The Role of Proximity and Standards in Guaranteeing Vegetable Safety in Vietnam1

Date01 March 2015
Published date01 March 2015
World Food Policy - Volume 2, Number 1 - Spring 2015
The paper deals with the comparison
of two major ways to increase
consumers’ reassurance about the
safety of food: interpersonal trust and
expert systems of quality control based
on standards. We will rst present the
growing concern of consumers for food
safety in general and in Southeast Asia
more particularly. We will then review
the literature on interpersonal trust
and expert systems as quality assurance
devices with their respective strengths
Paule MoustierA & Nguyen i Tan LocB
e Role of Proximity and Standards in Guaranteeing
Vegetable Safety in Vietnam1
A CIRAD, UMR MOISA, Montpellier, F-34398, France
B FAVRI, Trau Quy, Hanoi, Vietnam
1 A preliminary version was published as: Moustier, P. 2013. Reengaging with Customers: Proximity Is
Essential but Not Enough, In: Acta Horticulturae, 1006:17-33.
In Asia, the growth of purchasing power, especially in cities, come together with
rising consumers’ concerns for food safety. We investigate two mechanisms
of food safety assurance, i.e., proximity (between farmers and consumers),
and certication based on standards. e literature suggests the following
hypotheses: (i) proximity in food chains comes together with low farmers’ cost
for quality assurance, but also limited scope of operation; and (ii) “abstract”
expertise systems that form the basis of standardization imply high costs
at the expense of inclusion of small-scale farmers, but enable large scope of
operation; the impact on consumers’ trust is controversial. e paper is
a preliminary attempt to test these hypotheses on the situation of vegetable
safety assurance in Northern Vietnam. e authors’ eldwork brings to the
fore a variety of standards and quality assurance systems: safe vegetable
certication by the Plant Protection Department, based on—quite lax—
public standards and control; it is in some cases supplemented by internal
control systems; VietGap and AseanGaps based on good agricultural practices
and HACCP (Hazard Analysis Critical Control Point); and participatory
guarantee systems (PGSs) for organic vegetables. e hypotheses are partly
conrmed. One interesting outcome relates to the combination of systems
based on relational proximity, expert systems, and labeling on the origin of
vegetables as enhancing consumers’ trust and farmers’ commitments. e
paper concludes with recommendations in terms of policy and research.
Keywords: Food safety assurance, standards, proximity, vegetables, Vietnam
e Role of Proximity and Standards in Guaranteeing Vegetable Safety in Vietnam
of weaknesses. Illustrations taken from
the authors’ work in Vietnam, and also
on some secondary sources, will then
be presented. e authors’ experience is
based on the study of domestic rather
than export markets, and on vegetables
rather than other commodities. e
paper concludes with a summary of the
main issues and some recommendations
in terms of research.
Growing concern for food safety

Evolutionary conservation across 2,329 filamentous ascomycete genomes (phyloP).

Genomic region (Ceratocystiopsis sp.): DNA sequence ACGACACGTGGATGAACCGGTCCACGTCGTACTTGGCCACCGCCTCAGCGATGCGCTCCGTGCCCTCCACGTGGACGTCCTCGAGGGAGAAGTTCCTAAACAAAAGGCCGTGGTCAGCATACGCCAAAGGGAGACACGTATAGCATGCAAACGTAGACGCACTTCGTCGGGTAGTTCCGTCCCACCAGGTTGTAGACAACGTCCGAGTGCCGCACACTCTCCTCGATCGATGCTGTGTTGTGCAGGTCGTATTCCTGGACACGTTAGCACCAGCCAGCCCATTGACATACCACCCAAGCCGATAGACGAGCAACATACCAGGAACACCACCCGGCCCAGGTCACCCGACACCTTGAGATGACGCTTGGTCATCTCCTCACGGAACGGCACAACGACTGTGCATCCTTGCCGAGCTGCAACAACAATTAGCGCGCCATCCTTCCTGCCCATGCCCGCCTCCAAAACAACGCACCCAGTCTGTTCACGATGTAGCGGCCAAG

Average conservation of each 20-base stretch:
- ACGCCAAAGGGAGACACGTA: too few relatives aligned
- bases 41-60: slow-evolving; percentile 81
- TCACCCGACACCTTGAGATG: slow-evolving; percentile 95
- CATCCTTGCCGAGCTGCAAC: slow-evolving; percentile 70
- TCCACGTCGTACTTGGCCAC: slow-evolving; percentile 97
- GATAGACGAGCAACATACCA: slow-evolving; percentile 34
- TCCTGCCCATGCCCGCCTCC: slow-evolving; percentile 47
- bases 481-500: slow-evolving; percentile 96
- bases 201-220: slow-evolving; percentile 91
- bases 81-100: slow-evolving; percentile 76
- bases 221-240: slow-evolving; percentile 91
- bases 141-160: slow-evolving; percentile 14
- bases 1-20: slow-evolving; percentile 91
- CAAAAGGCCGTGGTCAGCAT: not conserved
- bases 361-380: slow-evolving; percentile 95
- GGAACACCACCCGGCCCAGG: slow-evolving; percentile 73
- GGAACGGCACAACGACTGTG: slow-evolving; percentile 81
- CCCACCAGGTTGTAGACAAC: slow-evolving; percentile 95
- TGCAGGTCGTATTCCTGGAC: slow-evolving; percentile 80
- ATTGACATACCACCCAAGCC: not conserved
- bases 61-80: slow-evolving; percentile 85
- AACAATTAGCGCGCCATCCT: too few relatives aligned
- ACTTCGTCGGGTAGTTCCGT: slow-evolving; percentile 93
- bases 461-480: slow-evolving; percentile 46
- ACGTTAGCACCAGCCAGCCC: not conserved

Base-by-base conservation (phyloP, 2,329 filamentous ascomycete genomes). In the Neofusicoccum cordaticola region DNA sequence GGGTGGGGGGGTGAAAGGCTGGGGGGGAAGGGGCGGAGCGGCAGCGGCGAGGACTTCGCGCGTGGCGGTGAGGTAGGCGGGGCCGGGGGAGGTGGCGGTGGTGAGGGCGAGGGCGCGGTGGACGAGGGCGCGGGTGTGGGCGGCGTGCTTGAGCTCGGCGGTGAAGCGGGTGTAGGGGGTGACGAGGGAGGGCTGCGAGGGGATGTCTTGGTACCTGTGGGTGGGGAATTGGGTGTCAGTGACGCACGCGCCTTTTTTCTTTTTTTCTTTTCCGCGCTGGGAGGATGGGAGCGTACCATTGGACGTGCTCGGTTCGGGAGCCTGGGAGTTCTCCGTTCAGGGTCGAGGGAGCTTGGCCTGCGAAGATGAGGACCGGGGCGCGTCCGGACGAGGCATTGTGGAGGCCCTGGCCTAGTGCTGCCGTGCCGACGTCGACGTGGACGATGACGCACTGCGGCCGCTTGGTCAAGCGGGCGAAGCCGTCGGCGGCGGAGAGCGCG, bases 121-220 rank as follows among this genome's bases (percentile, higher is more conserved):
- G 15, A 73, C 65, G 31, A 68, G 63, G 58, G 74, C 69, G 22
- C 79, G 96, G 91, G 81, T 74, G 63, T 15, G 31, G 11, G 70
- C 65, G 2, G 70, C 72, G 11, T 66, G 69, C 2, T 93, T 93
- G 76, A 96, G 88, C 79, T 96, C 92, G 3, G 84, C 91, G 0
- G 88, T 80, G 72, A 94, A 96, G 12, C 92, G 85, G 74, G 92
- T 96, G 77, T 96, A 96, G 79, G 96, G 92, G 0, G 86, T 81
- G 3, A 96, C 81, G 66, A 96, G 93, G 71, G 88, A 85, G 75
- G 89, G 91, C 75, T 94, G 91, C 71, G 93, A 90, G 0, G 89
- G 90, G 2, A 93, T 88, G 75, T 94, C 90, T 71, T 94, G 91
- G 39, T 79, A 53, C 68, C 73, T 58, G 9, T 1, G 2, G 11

The growing distrust of consumers
in the safety of food is widely
documented in both developed
and transitional economies. is is
related to the growing intensication (in
terms of use of chemical inputs) or even
industrialization of food production and
processing, as well as to the growing
distances between food production and
food consumption sites.
As stated by Ménard and
Valceschini (2005), “recent developments
have encouraged consumers to adopt
a ‘suspicious approach.” Technological
innovations, combined with the
diversity of product origins and the
internationalization of trade, stimulate
consumers’ risk aversion, which has
been exacerbated by recent events such
as “mad cow” disease, the poultry u
pandemic, etc. (p. 427). “e costs and
eciency of alternative organizational
and institutional answers in establishing
credible commitments are at stake” (p.
In Europe, food crises have
been especially acute in the meat sector
since the 1990s. Bovine spongiform
encephalopathy (BSE) struck in 1996,
followed by the dioxin crisis in Belgium
in 1999. Avian inuenza started in Hong
Kong and then moved to inland China and
Vietnam in 2005. e response to food
scares is a drop in food consumption, and
recovery is always incomplete (Böcker
and Hanf 2000). Aer the second crisis of
BSE in 1999, three years were necessary
for consumption to reach its previous
level, despite very low real risk. Industrial
production, as well as information
brought to light by scientic experts,
was made invalid by BSE (Allaire 2005).
Organic agriculture is not spared from
stigmatization. In 2011, Escherichiacoli
that developed from germinated seeds
produced in an organic farm caused
the death of 38 people in Germany. e
origin of the bacteria had been wrongly
attributed to Spanish cucumbers by
German food safety authorities, which
led to more than 500 million euros in
losses due to the drop in consumption
(Wollman and Briat 2011). In 2003, Korea
banned beef imports from the United
States because of BSE. In early 2006,
Korea and the United States resumed an
import protocol. is resulted in what
was considered as one of the biggest
anti-government demonstrations in two
Although it is less characterized
by “de-territorialization” than other
sectors, agriculture is being increasingly
driven by international food chains.
Internationalization and concentration
are observed in the sector of agricultural
inputs as well as retailing. ese processes
started to be documented in the 1990s
(Goodman and Watts 1997; Morgan,
Marsden, and Murdoch 2006). According
to Friedmann (1994, 272), the dominant

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